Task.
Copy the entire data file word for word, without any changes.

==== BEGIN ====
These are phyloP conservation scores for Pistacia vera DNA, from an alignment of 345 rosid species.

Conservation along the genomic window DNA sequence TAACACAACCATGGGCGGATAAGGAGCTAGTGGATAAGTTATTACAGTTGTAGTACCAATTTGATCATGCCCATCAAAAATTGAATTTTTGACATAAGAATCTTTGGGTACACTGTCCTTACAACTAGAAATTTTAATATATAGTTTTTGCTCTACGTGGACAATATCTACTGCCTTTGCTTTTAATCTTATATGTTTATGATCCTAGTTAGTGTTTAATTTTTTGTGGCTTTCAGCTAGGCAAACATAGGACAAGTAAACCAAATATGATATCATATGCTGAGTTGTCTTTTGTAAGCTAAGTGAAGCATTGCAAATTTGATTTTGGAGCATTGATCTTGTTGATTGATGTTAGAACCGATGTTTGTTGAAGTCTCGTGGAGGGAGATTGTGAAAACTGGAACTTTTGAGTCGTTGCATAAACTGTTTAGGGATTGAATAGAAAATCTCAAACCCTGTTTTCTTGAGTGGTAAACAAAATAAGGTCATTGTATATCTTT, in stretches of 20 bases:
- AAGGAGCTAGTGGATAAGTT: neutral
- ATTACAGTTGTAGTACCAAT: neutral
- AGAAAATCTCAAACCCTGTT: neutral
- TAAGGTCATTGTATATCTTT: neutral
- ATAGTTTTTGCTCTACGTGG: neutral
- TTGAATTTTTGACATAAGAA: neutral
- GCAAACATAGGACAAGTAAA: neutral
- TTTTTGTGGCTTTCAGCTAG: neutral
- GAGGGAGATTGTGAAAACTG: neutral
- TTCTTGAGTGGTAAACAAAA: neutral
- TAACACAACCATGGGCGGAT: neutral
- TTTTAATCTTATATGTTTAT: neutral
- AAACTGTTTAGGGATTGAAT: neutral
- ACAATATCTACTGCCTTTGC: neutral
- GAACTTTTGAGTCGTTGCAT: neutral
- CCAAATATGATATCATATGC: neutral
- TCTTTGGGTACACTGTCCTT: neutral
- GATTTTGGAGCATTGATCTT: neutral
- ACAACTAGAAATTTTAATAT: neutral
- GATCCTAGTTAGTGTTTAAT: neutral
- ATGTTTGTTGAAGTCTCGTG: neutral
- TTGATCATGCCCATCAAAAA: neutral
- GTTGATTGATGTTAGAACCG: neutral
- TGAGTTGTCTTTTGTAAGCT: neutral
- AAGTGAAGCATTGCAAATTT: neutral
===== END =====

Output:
These are phyloP conservation scores for Pistacia vera DNA, from an alignment of 345 rosid species.

Conservation along the genomic window DNA sequence TAACACAACCATGGGCGGATAAGGAGCTAGTGGATAAGTTATTACAGTTGTAGTACCAATTTGATCATGCCCATCAAAAATTGAATTTTTGACATAAGAATCTTTGGGTACACTGTCCTTACAACTAGAAATTTTAATATATAGTTTTTGCTCTACGTGGACAATATCTACTGCCTTTGCTTTTAATCTTATATGTTTATGATCCTAGTTAGTGTTTAATTTTTTGTGGCTTTCAGCTAGGCAAACATAGGACAAGTAAACCAAATATGATATCATATGCTGAGTTGTCTTTTGTAAGCTAAGTGAAGCATTGCAAATTTGATTTTGGAGCATTGATCTTGTTGATTGATGTTAGAACCGATGTTTGTTGAAGTCTCGTGGAGGGAGATTGTGAAAACTGGAACTTTTGAGTCGTTGCATAAACTGTTTAGGGATTGAATAGAAAATCTCAAACCCTGTTTTCTTGAGTGGTAAACAAAATAAGGTCATTGTATATCTTT, in stretches of 20 bases:
- AAGGAGCTAGTGGATAAGTT: neutral
- ATTACAGTTGTAGTACCAAT: neutral
- AGAAAATCTCAAACCCTGTT: neutral
- TAAGGTCATTGTATATCTTT: neutral
- ATAGTTTTTGCTCTACGTGG: neutral
- TTGAATTTTTGACATAAGAA: neutral
- GCAAACATAGGACAAGTAAA: neutral
- TTTTTGTGGCTTTCAGCTAG: neutral
- GAGGGAGATTGTGAAAACTG: neutral
- TTCTTGAGTGGTAAACAAAA: neutral
- TAACACAACCATGGGCGGAT: neutral
- TTTTAATCTTATATGTTTAT: neutral
- AAACTGTTTAGGGATTGAAT: neutral
- ACAATATCTACTGCCTTTGC: neutral
- GAACTTTTGAGTCGTTGCAT: neutral
- CCAAATATGATATCATATGC: neutral
- TCTTTGGGTACACTGTCCTT: neutral
- GATTTTGGAGCATTGATCTT: neutral
- ACAACTAGAAATTTTAATAT: neutral
- GATCCTAGTTAGTGTTTAAT: neutral
- ATGTTTGTTGAAGTCTCGTG: neutral
- TTGATCATGCCCATCAAAAA: neutral
- GTTGATTGATGTTAGAACCG: neutral
- TGAGTTGTCTTTTGTAAGCT: neutral
- AAGTGAAGCATTGCAAATTT: neutral